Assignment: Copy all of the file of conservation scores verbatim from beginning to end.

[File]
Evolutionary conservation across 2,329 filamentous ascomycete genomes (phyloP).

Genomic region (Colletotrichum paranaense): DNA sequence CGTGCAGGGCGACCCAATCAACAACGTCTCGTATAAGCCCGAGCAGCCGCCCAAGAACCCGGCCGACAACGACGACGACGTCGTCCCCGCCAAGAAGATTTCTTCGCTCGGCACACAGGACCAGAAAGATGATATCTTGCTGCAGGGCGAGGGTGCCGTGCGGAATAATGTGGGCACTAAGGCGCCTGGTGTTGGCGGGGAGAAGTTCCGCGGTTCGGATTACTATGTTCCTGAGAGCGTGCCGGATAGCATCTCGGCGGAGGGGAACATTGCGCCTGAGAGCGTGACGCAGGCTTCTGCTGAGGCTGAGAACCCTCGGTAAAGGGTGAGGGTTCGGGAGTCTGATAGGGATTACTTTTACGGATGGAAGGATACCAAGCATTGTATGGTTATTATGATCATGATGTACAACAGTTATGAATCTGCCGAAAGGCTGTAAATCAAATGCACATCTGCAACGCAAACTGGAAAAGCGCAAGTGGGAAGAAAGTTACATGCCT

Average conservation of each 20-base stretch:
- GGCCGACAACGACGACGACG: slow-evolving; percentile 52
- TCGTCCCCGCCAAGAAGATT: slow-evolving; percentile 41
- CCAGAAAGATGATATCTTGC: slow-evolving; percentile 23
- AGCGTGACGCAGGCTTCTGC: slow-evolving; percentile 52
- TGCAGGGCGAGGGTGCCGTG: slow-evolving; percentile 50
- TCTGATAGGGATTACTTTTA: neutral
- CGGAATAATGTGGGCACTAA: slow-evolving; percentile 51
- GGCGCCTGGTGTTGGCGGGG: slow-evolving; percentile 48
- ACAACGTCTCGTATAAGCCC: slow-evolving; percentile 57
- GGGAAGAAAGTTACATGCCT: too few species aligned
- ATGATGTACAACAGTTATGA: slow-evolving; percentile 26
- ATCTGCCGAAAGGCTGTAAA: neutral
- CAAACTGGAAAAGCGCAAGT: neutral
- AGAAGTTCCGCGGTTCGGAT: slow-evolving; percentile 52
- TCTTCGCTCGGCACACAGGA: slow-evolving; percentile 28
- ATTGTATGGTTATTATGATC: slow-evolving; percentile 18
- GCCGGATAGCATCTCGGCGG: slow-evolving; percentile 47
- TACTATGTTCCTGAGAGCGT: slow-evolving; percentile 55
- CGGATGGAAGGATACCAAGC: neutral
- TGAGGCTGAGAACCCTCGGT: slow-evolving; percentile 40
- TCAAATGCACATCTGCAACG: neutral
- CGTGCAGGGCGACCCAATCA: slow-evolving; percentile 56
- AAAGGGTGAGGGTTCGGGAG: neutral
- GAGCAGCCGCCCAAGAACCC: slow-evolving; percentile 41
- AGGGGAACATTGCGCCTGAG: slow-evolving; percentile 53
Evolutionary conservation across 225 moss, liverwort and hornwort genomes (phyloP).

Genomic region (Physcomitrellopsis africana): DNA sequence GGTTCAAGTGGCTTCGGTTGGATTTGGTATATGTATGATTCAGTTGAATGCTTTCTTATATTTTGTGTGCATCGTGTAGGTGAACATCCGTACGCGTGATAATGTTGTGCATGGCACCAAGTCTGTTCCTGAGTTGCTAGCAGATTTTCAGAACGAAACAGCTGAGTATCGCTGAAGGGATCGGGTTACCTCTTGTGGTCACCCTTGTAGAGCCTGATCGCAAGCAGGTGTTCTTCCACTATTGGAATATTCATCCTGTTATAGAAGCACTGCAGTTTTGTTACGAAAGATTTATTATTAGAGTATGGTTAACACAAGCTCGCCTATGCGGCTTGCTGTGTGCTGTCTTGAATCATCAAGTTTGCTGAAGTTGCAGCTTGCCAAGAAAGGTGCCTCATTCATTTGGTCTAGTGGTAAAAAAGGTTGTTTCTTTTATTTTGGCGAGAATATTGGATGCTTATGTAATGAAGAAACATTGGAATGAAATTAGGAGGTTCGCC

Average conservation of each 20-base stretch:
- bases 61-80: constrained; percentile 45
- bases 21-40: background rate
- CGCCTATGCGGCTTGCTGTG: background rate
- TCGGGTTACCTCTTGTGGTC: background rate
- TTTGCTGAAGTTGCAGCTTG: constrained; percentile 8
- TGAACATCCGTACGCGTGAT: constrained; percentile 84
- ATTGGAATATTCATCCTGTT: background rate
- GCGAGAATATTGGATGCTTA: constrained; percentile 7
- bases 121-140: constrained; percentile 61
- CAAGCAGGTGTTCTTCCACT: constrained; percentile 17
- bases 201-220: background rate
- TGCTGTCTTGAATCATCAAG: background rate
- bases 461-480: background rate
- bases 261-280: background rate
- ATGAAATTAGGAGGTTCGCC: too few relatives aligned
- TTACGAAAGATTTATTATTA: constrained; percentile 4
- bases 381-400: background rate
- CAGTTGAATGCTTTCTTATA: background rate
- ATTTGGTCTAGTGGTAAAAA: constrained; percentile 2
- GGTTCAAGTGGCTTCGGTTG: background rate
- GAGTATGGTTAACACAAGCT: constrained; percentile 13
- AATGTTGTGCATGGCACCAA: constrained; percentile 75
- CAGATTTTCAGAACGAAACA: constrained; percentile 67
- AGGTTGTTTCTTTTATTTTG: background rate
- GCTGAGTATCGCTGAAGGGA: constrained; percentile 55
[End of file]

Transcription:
Evolutionary conservation across 2,329 filamentous ascomycete genomes (phyloP).

Genomic region (Colletotrichum paranaense): DNA sequence CGTGCAGGGCGACCCAATCAACAACGTCTCGTATAAGCCCGAGCAGCCGCCCAAGAACCCGGCCGACAACGACGACGACGTCGTCCCCGCCAAGAAGATTTCTTCGCTCGGCACACAGGACCAGAAAGATGATATCTTGCTGCAGGGCGAGGGTGCCGTGCGGAATAATGTGGGCACTAAGGCGCCTGGTGTTGGCGGGGAGAAGTTCCGCGGTTCGGATTACTATGTTCCTGAGAGCGTGCCGGATAGCATCTCGGCGGAGGGGAACATTGCGCCTGAGAGCGTGACGCAGGCTTCTGCTGAGGCTGAGAACCCTCGGTAAAGGGTGAGGGTTCGGGAGTCTGATAGGGATTACTTTTACGGATGGAAGGATACCAAGCATTGTATGGTTATTATGATCATGATGTACAACAGTTATGAATCTGCCGAAAGGCTGTAAATCAAATGCACATCTGCAACGCAAACTGGAAAAGCGCAAGTGGGAAGAAAGTTACATGCCT

Average conservation of each 20-base stretch:
- GGCCGACAACGACGACGACG: slow-evolving; percentile 52
- TCGTCCCCGCCAAGAAGATT: slow-evolving; percentile 41
- CCAGAAAGATGATATCTTGC: slow-evolving; percentile 23
- AGCGTGACGCAGGCTTCTGC: slow-evolving; percentile 52
- TGCAGGGCGAGGGTGCCGTG: slow-evolving; percentile 50
- TCTGATAGGGATTACTTTTA: neutral
- CGGAATAATGTGGGCACTAA: slow-evolving; percentile 51
- GGCGCCTGGTGTTGGCGGGG: slow-evolving; percentile 48
- ACAACGTCTCGTATAAGCCC: slow-evolving; percentile 57
- GGGAAGAAAGTTACATGCCT: too few species aligned
- ATGATGTACAACAGTTATGA: slow-evolving; percentile 26
- ATCTGCCGAAAGGCTGTAAA: neutral
- CAAACTGGAAAAGCGCAAGT: neutral
- AGAAGTTCCGCGGTTCGGAT: slow-evolving; percentile 52
- TCTTCGCTCGGCACACAGGA: slow-evolving; percentile 28
- ATTGTATGGTTATTATGATC: slow-evolving; percentile 18
- GCCGGATAGCATCTCGGCGG: slow-evolving; percentile 47
- TACTATGTTCCTGAGAGCGT: slow-evolving; percentile 55
- CGGATGGAAGGATACCAAGC: neutral
- TGAGGCTGAGAACCCTCGGT: slow-evolving; percentile 40
- TCAAATGCACATCTGCAACG: neutral
- CGTGCAGGGCGACCCAATCA: slow-evolving; percentile 56
- AAAGGGTGAGGGTTCGGGAG: neutral
- GAGCAGCCGCCCAAGAACCC: slow-evolving; percentile 41
- AGGGGAACATTGCGCCTGAG: slow-evolving; percentile 53
Evolutionary conservation across 225 moss, liverwort and hornwort genomes (phyloP).

Genomic region (Physcomitrellopsis africana): DNA sequence GGTTCAAGTGGCTTCGGTTGGATTTGGTATATGTATGATTCAGTTGAATGCTTTCTTATATTTTGTGTGCATCGTGTAGGTGAACATCCGTACGCGTGATAATGTTGTGCATGGCACCAAGTCTGTTCCTGAGTTGCTAGCAGATTTTCAGAACGAAACAGCTGAGTATCGCTGAAGGGATCGGGTTACCTCTTGTGGTCACCCTTGTAGAGCCTGATCGCAAGCAGGTGTTCTTCCACTATTGGAATATTCATCCTGTTATAGAAGCACTGCAGTTTTGTTACGAAAGATTTATTATTAGAGTATGGTTAACACAAGCTCGCCTATGCGGCTTGCTGTGTGCTGTCTTGAATCATCAAGTTTGCTGAAGTTGCAGCTTGCCAAGAAAGGTGCCTCATTCATTTGGTCTAGTGGTAAAAAAGGTTGTTTCTTTTATTTTGGCGAGAATATTGGATGCTTATGTAATGAAGAAACATTGGAATGAAATTAGGAGGTTCGCC

Average conservation of each 20-base stretch:
- bases 61-80: constrained; percentile 45
- bases 21-40: background rate
- CGCCTATGCGGCTTGCTGTG: background rate
- TCGGGTTACCTCTTGTGGTC: background rate
- TTTGCTGAAGTTGCAGCTTG: constrained; percentile 8
- TGAACATCCGTACGCGTGAT: constrained; percentile 84
- ATTGGAATATTCATCCTGTT: background rate
- GCGAGAATATTGGATGCTTA: constrained; percentile 7
- bases 121-140: constrained; percentile 61
- CAAGCAGGTGTTCTTCCACT: constrained; percentile 17
- bases 201-220: background rate
- TGCTGTCTTGAATCATCAAG: background rate
- bases 461-480: background rate
- bases 261-280: background rate
- ATGAAATTAGGAGGTTCGCC: too few relatives aligned
- TTACGAAAGATTTATTATTA: constrained; percentile 4
- bases 381-400: background rate
- CAGTTGAATGCTTTCTTATA: background rate
- ATTTGGTCTAGTGGTAAAAA: constrained; percentile 2
- GGTTCAAGTGGCTTCGGTTG: background rate
- GAGTATGGTTAACACAAGCT: constrained; percentile 13
- AATGTTGTGCATGGCACCAA: constrained; percentile 75
- CAGATTTTCAGAACGAAACA: constrained; percentile 67
- AGGTTGTTTCTTTTATTTTG: background rate
- GCTGAGTATCGCTGAAGGGA: constrained; percentile 55